D'Artagnan, a young Gascon youth, sets out from his village with the hope of joining the regiment of the King's Musketeers. As soon as he arrives in Paris he gets into trouble, first entangling himself in one, then two and finally three duels, all in one day! And with men from the very regiment of Musketeers he had hoped to join! But his adventures don't stop there; before long, he becomes involved with the affairs of the Queen, Anne of Austria, herself and must enlist the help of his fellow Musketeers Athos, Porthos and Aramis. Together, the four friends journey through France escaping from the nets of the Cardinal and his dangerous spy, Milady, while all the time fighting duels at the slightest provocation.
I love the summary given at the back of the Wordsworth edition. It describes the book perfectly,
The characterization in this novel - especially of Milady and Athos - was so good that I actually wanted to meet the characters! The movie on The Three Musketeers does not do justice to either character. Milady reaches depths of evil and horror which aren't shown in the film. All we see is an ambitious young woman who despite what she does, loved someone once and wasn't truly evil. But in the novel, the description of Milady and the suppressed animal within, how she is able to ensnare anyone while putting on an act, her ability to sense every weakness in man - all are so wonderfully drawn. As for Athos, he is shown as the true nobleman that he is, and his quiet way of handling even the most alarming of situations makes him particularly attractive while at the same time remaining mysteriously charming. Though not the hero of the novel, he is the most important character and the leader of the Musketeers; Keith Wren, in his introduction to The Three Musketeers sums it up when he writes,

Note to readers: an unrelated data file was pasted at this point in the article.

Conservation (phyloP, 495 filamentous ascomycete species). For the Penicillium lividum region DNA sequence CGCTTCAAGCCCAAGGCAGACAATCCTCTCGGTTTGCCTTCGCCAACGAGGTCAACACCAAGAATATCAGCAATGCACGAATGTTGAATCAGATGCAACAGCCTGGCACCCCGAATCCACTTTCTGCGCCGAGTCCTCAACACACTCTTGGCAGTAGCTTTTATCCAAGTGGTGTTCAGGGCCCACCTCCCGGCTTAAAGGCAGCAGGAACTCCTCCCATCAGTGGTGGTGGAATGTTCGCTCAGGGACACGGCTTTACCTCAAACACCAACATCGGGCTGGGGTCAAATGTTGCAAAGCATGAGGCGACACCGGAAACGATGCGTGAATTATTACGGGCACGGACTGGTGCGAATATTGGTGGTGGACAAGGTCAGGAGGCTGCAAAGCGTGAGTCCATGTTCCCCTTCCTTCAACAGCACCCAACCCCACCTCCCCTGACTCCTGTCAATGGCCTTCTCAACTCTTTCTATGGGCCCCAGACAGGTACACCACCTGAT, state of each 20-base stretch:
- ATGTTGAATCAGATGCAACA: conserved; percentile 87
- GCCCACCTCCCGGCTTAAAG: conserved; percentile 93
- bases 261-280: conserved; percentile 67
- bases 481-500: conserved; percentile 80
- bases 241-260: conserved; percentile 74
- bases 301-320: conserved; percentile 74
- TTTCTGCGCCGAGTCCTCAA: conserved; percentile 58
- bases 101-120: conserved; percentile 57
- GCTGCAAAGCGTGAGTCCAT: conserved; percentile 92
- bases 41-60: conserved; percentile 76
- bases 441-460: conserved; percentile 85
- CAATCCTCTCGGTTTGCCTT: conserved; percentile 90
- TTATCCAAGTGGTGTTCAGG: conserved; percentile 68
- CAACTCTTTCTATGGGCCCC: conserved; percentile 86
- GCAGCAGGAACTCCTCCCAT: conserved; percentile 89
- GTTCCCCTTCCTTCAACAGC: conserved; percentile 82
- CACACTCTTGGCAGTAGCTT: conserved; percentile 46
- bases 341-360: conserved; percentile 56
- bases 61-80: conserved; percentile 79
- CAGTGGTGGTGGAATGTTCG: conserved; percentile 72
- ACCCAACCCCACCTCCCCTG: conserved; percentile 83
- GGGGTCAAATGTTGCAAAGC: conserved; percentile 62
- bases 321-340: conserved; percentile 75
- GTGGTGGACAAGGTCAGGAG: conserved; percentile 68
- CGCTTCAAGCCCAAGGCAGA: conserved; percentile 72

I keep forgetting that The Three Musketeers is historical fiction. The Cardinal Richelieu, King Louis XIII and Queen Anne were actual historical figures, as was the Duke of Buckingham and his murderer, Felton. Alexandre Dumas has fashioned a unique story with these real live characters. It was rumored that the Duke was in love with the Queen of France (this is also mentioned in The King's General), and in this novel the flirtation was embellished, with Queen Anne and the Duke having many secret meetings. The various love triangles in this novel make for a lot of intrigues, a lot of duels, and most of all, a lot of jealousy!